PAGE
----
On Friday November 1st, 2013 OCL attended Designer and Founders event hosted at Parisoma where Philip Wood chats with Christina Brodbeck about what is was like from being a designer to a founder.
Phillip Wood: PW
Christina Brodbeck: CB
PW: Christina, tell us a little about your history.
CB: I saw science and tech as a very analytical field and it lacked creativity. My mind has changed since then and i've learned it is actually very creative. This is why I got into it. I eventually started working with YouTube, and as you know, it got acquired by Google.
PW: When did you first started noticing design. Like, really understanding it, and paying attention to it in your everyday life?
CB: For me it was through photo class in Junior high. Taking those classes really made me start thinking about design. The basic fundamentals to photography really helped inspire this.
PW: What were your parents doing through all this?
CB: My dad was a Catholic Priest then became a physics professor and my mom was a stay at home mom for awhile, then started working in the finance industry.
PW: What were you expecting when you came out to San Francisco from Illinois?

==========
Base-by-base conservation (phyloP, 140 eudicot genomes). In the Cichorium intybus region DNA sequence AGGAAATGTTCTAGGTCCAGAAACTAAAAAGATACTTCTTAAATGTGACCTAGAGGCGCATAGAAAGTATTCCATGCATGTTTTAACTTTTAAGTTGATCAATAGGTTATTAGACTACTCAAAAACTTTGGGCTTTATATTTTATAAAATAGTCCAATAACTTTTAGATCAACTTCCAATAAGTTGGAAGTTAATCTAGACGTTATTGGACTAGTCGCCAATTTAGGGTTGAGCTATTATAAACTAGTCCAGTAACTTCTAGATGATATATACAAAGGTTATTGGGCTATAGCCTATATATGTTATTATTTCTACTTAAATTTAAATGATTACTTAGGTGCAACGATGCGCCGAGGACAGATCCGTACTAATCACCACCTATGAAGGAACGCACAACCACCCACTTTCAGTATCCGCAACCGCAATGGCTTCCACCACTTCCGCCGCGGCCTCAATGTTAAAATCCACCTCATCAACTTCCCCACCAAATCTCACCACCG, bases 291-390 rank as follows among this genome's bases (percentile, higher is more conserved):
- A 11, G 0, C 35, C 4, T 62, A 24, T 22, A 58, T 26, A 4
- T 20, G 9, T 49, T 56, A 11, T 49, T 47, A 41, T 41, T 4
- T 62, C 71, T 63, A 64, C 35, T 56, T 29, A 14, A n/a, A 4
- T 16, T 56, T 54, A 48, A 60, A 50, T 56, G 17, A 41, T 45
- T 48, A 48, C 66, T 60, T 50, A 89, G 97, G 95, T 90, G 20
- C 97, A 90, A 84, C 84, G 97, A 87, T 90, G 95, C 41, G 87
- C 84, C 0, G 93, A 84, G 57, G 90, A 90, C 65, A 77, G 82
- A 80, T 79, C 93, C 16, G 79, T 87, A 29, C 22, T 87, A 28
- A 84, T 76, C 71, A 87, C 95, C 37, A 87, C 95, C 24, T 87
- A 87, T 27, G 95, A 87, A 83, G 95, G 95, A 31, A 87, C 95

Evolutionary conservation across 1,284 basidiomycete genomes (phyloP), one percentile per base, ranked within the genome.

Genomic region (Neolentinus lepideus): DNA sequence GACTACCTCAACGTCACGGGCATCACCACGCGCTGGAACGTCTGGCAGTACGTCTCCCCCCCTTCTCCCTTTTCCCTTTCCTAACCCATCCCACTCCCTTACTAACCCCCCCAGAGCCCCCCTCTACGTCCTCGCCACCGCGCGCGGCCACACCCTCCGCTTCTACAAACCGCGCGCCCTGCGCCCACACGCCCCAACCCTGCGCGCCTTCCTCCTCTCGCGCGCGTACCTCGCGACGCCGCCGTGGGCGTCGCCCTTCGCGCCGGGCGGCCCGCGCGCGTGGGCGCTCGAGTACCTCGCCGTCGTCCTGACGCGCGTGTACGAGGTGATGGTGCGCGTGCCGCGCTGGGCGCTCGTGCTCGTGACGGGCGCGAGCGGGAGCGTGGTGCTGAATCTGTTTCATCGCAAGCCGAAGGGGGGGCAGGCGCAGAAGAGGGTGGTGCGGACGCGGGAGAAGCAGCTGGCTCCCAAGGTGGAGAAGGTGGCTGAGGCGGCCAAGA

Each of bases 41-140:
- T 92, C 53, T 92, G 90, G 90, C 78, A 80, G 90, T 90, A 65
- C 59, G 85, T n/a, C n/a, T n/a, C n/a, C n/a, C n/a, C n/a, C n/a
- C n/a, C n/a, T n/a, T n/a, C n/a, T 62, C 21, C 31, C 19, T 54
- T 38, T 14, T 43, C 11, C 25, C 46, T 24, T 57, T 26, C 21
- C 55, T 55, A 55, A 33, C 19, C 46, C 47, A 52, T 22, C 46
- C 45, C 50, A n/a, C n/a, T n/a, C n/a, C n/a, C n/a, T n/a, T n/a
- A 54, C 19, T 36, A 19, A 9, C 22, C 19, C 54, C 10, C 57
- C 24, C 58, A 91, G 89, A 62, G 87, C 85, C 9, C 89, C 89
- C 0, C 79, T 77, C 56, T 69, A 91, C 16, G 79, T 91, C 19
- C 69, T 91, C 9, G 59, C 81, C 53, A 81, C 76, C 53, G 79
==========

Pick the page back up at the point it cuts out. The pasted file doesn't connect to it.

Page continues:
CB: I got really lucky from the group of friends I met in college. They were working at a startup called Paypal and I was working at a bookstore and would spend time hanging out with them. I would find it awesome that people didn't mind working at 11pm because they were really passionate about the work and the technology they were creating. This is not something you see most people doing. This sparked my interest in the startup industry even more.
PW: Was that different from what you hoped? Do you think you were going to end up out here in San Francisco regardless?
CB: In Chicago, there is a lot of stuff going on, but more conservative and corporate. There was less of a startup style. So the Bay Area was the place to be for me.
PW: What was the attitude being a woman involved in the tech industry like?